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Pawned (Ep.1, Pt.4)

Rolling out of bed at the crack of noon, Rue rooted around his barren cupboard for a teabag and cigarette. Finding both, he lit the vintage gas stove (vintage meaning old) to heat water, giving his cig a light off the dwindling match and discarding it in a growing pile in the corner of the tile floor. Sitting at the stained, three-legged kitchen table, Rue brought out his laptop and fiddled with the internet connection for a moment, finding his neighbor had once more changed both Network name and password. “Don’t Steal My Internet” trumpeted its weak challenge from the screen and he was in within moments.
Sorry, bub, but ‘734connect’ is not a secure password,” he muttered, cigarette bouncing on the end of his lips as he spoke. The whistle of his teapot soon called him away and he reluctantly tore himself from his news-feeds to see to the whining pot and its dancing lid.
It was fully two o’clock before Rue left the house.
Three pawnshops in, he struck gold – literally. Not only did the gentleman have the goods in his possession, he remembered Mr. Ted Dawes, having received a similar inquiry earlier in the week. This last bit of news floored Rue. Someone else was looking into his case? He remembered now the librarian’s surprise at his request for certain newspapers and the too-convenient folds that had been pressed into some of the papers she’s fetched for him. Damn it! he swore at both his hopeless situation and the woman who’d employed him, Now he’d never-
His thoughts were interrupted by the sight of a business card that the pawn shop’s greasy purveyor had flicked into sight.
Sorry, what?” Rue realized the man had been speaking to him and looked blankly at the man’s expectant expression.
I said, look her up if you’d like. She’s the one who bought Mr. Dawes’ necklace,” the man shrugged as he handed over the card, leaving Rue to wonder how close to the vest his own inquiries were kept when he came in. With a withering smile, he accepted the card and left, promising he’d return shortly with the means to procure the rest of Mr. Ted Dawes’ belongings.
Arriving back at his office, Rue fired off a quick voicemail to the elegant widow Rebecca alerting her to his having located the items she sought and that he’d be requiring funds to procure the items for her. He left out some of the details as to where the items were and excluded the fact that another interested party had snatched up the necklace. After all, it would only upset her to know the necklace was further out of reach, and besides, he had plans to get it back, anyways.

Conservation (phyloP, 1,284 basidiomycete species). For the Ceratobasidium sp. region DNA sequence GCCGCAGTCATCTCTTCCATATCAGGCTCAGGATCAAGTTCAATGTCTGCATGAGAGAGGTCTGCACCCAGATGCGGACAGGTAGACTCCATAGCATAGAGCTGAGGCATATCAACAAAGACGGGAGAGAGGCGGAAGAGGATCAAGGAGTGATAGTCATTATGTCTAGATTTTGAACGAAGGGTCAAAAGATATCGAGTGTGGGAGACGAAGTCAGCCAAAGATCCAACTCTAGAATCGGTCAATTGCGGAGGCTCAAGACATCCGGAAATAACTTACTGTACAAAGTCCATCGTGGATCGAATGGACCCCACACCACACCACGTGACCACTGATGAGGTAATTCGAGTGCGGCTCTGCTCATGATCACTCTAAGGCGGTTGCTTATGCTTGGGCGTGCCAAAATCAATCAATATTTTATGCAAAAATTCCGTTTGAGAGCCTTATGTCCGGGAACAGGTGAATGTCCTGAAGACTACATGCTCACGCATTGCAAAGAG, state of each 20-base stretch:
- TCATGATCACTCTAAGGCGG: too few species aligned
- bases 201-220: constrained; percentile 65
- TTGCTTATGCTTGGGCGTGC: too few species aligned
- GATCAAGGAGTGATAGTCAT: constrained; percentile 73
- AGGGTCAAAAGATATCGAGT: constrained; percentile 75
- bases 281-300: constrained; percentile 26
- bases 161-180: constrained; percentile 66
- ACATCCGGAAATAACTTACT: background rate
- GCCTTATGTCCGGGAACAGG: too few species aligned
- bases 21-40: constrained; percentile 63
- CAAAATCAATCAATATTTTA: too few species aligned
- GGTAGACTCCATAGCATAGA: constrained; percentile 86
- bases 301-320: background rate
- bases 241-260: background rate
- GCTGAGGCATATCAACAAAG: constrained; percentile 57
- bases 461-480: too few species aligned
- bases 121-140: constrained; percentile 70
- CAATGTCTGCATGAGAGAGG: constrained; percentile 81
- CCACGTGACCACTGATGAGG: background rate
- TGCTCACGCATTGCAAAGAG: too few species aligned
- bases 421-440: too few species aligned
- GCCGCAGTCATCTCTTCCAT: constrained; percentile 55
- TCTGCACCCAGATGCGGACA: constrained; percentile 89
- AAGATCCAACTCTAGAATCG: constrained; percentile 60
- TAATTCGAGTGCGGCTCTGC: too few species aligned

With a grimace, he now regarded the business card in his hand. It was a frilly little thing – silver-toned stars, moons, pentagrams gracing both sides, the lettering dramatic over the general purpleness of the card.
Mrs. Millicent DeLange,” he read aloud, his distain echoing in the stale, late afternoon air of his office. “Mystic and Communer with The World Beyond.” Conjurer and total quack, he supplied to himself, wondering why Mrs. Dawes would have seen fit to employ such a charlatan, if indeed she had. Dialing the number with annoyed stabs of his finger, Rue tried to ignore the fact that he’d been beaten to the punch.
Hello-ooo!” a merry voice sounded on the line after a scarce three rings.
Great. Mystic Millicent is a sweet old lady, Rue winced, introducing himself.
Why, hello, Mr. Dobbs. And what may I help you with today?”
Rue revised his initial guess of the woman’s age downward by about fifteen years. She was not all that old, just sweet – nauseatingly so. He idly wondered if he could get cavities just by talking to the woman.
Well, I was wondering if we might meet. You see, there’s this necklace that I’ve been engaged to locate and, well, I’m sure we could come up with an arrangement if-”
Your client can have it, Mr. Rue.”
He could hardly believe his ears.
Once I’m done with it, of course. And I promise you, it won’t come to any harm,” she hastened to answer the astonished PI.
Yes, yes. Of course…” his head spinning, Rue then pressed the question of when.
Oh, sometime today, if you want to come by for it later,” she mused.
What’s the catch? he wondered, blinking at his receiver in surprise, startled enough that he forgot his reluctance to visit this crazy woman’s house. “What time?” he found himself saying.
Oh, I should say, 10:30 this evening,” he musical voice rand out sweetly and he silently nodded his response, surprised when she continued, “So we’re all set then. See you tonight, Rue.”
He rang off and crossed the room, standing before his wipe-board pensively before affixing the little purple and silver card in the middle of the mess of notes, next to the words “necklace” and “pawn?” He turned back to his desk and languidly propping his feet on the corner of the desk, laced his hands behind his head. Both elated and somehow put off by Mrs. Millicent DeLange, he stared at the wipe-board and wondered what stake she held in all of this, who had engaged her and why. The small silvery runes of Mrs. DeLange’s card winked at him, a silver spider in the middle of his web of notes.